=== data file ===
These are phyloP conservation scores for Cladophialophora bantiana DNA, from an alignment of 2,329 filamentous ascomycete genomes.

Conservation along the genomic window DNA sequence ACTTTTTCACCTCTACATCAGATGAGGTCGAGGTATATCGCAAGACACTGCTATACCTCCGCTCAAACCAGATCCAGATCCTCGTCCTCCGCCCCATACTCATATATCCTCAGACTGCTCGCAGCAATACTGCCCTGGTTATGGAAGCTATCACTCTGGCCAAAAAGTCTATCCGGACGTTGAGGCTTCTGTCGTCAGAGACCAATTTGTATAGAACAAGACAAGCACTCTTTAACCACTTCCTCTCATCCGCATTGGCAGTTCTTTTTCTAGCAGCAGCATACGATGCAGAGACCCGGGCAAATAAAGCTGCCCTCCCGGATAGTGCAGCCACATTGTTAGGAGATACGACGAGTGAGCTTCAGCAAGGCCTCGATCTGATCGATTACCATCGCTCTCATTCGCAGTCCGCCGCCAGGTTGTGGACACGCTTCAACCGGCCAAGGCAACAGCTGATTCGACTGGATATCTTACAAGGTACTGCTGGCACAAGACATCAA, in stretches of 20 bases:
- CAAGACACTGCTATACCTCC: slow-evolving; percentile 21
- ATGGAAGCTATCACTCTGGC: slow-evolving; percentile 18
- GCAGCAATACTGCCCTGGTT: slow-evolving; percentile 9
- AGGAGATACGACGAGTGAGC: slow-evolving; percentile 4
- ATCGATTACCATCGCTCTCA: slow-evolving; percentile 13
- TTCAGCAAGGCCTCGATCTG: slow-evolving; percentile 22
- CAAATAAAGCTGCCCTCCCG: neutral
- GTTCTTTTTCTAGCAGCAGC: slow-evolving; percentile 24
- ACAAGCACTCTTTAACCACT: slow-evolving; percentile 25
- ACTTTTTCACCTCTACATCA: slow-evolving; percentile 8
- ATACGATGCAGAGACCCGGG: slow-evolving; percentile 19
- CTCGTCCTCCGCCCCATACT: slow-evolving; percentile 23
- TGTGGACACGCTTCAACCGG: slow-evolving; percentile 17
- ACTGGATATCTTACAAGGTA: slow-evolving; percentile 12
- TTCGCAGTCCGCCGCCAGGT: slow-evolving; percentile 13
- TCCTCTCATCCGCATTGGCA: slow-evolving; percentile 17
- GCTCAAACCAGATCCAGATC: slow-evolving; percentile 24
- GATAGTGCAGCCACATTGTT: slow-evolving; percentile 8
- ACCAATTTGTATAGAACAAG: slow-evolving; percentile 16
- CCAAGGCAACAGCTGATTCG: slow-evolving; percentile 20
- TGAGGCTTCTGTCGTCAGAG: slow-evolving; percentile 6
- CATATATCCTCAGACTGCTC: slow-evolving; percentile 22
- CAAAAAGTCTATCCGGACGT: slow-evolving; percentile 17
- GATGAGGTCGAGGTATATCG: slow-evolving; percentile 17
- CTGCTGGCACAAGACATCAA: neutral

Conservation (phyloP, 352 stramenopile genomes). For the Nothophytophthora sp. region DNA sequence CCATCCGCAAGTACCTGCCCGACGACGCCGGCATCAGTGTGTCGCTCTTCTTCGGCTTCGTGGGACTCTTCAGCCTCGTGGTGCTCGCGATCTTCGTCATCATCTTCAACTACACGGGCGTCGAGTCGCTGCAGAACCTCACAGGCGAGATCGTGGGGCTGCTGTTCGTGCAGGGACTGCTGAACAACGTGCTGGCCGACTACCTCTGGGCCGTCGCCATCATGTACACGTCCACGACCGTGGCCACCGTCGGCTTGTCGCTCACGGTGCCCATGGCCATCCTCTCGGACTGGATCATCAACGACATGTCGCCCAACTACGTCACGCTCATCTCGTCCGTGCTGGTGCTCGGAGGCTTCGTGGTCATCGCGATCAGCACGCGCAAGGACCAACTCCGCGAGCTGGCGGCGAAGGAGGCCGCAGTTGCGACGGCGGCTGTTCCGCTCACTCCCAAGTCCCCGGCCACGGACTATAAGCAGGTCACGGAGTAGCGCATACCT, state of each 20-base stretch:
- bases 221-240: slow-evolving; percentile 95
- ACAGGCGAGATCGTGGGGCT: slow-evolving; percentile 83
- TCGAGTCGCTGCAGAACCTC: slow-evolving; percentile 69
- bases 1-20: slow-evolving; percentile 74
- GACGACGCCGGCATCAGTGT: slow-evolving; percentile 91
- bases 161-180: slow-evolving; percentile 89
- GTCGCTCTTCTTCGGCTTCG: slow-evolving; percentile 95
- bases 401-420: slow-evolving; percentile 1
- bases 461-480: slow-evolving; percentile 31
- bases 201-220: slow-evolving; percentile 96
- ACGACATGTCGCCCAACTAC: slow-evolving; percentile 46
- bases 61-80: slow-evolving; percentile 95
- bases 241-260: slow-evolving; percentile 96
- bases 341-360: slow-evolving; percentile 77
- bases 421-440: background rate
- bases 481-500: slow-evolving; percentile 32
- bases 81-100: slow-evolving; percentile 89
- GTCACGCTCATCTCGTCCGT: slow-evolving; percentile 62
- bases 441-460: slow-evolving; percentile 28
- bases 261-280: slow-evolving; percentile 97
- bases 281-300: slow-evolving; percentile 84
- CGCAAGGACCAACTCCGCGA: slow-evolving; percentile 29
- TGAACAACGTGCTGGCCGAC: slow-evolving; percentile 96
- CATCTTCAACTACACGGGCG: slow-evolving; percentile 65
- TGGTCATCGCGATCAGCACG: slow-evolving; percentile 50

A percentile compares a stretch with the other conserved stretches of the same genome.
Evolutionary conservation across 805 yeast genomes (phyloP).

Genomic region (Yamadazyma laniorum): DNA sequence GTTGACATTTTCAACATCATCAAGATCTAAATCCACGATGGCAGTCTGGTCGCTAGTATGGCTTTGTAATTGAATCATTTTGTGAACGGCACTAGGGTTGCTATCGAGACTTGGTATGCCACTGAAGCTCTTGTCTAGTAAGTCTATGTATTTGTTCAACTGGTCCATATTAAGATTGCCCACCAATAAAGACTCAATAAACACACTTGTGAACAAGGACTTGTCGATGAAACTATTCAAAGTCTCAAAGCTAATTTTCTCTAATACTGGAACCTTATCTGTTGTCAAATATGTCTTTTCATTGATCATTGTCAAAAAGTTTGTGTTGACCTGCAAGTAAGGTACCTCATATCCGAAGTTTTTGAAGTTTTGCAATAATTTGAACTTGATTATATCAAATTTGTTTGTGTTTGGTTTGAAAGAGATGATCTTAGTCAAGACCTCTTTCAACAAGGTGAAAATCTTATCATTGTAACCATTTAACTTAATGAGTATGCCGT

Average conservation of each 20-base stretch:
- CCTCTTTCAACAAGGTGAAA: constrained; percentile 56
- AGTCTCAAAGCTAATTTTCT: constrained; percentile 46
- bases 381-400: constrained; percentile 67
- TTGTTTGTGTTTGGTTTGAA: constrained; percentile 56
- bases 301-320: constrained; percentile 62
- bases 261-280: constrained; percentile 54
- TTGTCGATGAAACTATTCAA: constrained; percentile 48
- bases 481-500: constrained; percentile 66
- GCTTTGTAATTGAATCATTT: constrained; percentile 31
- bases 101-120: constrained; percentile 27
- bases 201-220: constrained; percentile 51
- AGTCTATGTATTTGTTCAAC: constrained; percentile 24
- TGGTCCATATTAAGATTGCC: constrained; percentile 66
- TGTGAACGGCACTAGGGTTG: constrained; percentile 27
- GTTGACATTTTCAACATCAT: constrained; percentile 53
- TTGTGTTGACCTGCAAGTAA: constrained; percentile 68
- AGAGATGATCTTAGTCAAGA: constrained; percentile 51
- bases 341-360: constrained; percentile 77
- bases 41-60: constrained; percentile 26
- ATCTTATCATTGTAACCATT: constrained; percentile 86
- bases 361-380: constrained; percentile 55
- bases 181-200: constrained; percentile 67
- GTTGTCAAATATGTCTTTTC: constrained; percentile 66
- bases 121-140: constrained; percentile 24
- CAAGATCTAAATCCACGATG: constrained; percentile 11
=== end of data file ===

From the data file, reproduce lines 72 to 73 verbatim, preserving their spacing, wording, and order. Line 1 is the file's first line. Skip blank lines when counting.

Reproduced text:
- GTTGACATTTTCAACATCAT: constrained; percentile 53
- TTGTGTTGACCTGCAAGTAA: constrained; percentile 68